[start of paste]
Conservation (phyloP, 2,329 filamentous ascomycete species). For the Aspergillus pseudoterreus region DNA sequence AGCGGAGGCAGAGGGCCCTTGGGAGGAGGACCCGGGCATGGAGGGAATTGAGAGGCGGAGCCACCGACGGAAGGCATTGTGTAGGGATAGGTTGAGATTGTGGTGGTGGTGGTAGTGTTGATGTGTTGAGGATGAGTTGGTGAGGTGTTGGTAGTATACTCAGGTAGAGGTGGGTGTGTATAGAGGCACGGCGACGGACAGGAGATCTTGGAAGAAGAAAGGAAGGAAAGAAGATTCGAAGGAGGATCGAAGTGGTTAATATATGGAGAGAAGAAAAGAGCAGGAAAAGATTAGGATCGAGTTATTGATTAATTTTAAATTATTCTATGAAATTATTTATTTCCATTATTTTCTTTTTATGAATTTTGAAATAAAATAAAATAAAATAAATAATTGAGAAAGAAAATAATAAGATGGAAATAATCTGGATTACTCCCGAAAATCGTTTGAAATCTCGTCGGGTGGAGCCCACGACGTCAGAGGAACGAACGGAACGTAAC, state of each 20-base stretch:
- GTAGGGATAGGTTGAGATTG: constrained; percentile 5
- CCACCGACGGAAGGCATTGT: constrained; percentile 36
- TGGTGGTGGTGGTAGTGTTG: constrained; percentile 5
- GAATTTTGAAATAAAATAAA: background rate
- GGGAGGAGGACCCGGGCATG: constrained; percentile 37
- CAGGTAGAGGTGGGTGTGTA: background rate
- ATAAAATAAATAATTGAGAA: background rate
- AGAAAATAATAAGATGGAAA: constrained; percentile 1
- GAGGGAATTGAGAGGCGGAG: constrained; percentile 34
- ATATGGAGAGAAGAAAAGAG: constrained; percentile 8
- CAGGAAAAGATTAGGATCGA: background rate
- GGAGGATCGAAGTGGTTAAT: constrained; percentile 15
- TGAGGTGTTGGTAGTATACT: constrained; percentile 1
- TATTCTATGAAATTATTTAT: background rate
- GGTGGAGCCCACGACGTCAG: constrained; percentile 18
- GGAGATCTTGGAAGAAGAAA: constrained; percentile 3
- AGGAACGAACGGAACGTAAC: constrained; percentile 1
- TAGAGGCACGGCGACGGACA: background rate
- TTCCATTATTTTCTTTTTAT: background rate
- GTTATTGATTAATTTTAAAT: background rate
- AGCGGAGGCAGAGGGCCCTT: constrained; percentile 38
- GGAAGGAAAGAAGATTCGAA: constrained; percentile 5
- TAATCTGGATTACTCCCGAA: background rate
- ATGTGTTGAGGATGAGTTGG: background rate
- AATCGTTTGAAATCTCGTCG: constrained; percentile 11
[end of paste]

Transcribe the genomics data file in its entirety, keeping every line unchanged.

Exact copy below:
Conservation (phyloP, 2,329 filamentous ascomycete species). For the Aspergillus pseudoterreus region DNA sequence AGCGGAGGCAGAGGGCCCTTGGGAGGAGGACCCGGGCATGGAGGGAATTGAGAGGCGGAGCCACCGACGGAAGGCATTGTGTAGGGATAGGTTGAGATTGTGGTGGTGGTGGTAGTGTTGATGTGTTGAGGATGAGTTGGTGAGGTGTTGGTAGTATACTCAGGTAGAGGTGGGTGTGTATAGAGGCACGGCGACGGACAGGAGATCTTGGAAGAAGAAAGGAAGGAAAGAAGATTCGAAGGAGGATCGAAGTGGTTAATATATGGAGAGAAGAAAAGAGCAGGAAAAGATTAGGATCGAGTTATTGATTAATTTTAAATTATTCTATGAAATTATTTATTTCCATTATTTTCTTTTTATGAATTTTGAAATAAAATAAAATAAAATAAATAATTGAGAAAGAAAATAATAAGATGGAAATAATCTGGATTACTCCCGAAAATCGTTTGAAATCTCGTCGGGTGGAGCCCACGACGTCAGAGGAACGAACGGAACGTAAC, state of each 20-base stretch:
- GTAGGGATAGGTTGAGATTG: constrained; percentile 5
- CCACCGACGGAAGGCATTGT: constrained; percentile 36
- TGGTGGTGGTGGTAGTGTTG: constrained; percentile 5
- GAATTTTGAAATAAAATAAA: background rate
- GGGAGGAGGACCCGGGCATG: constrained; percentile 37
- CAGGTAGAGGTGGGTGTGTA: background rate
- ATAAAATAAATAATTGAGAA: background rate
- AGAAAATAATAAGATGGAAA: constrained; percentile 1
- GAGGGAATTGAGAGGCGGAG: constrained; percentile 34
- ATATGGAGAGAAGAAAAGAG: constrained; percentile 8
- CAGGAAAAGATTAGGATCGA: background rate
- GGAGGATCGAAGTGGTTAAT: constrained; percentile 15
- TGAGGTGTTGGTAGTATACT: constrained; percentile 1
- TATTCTATGAAATTATTTAT: background rate
- GGTGGAGCCCACGACGTCAG: constrained; percentile 18
- GGAGATCTTGGAAGAAGAAA: constrained; percentile 3
- AGGAACGAACGGAACGTAAC: constrained; percentile 1
- TAGAGGCACGGCGACGGACA: background rate
- TTCCATTATTTTCTTTTTAT: background rate
- GTTATTGATTAATTTTAAAT: background rate
- AGCGGAGGCAGAGGGCCCTT: constrained; percentile 38
- GGAAGGAAAGAAGATTCGAA: constrained; percentile 5
- TAATCTGGATTACTCCCGAA: background rate
- ATGTGTTGAGGATGAGTTGG: background rate
- AATCGTTTGAAATCTCGTCG: constrained; percentile 11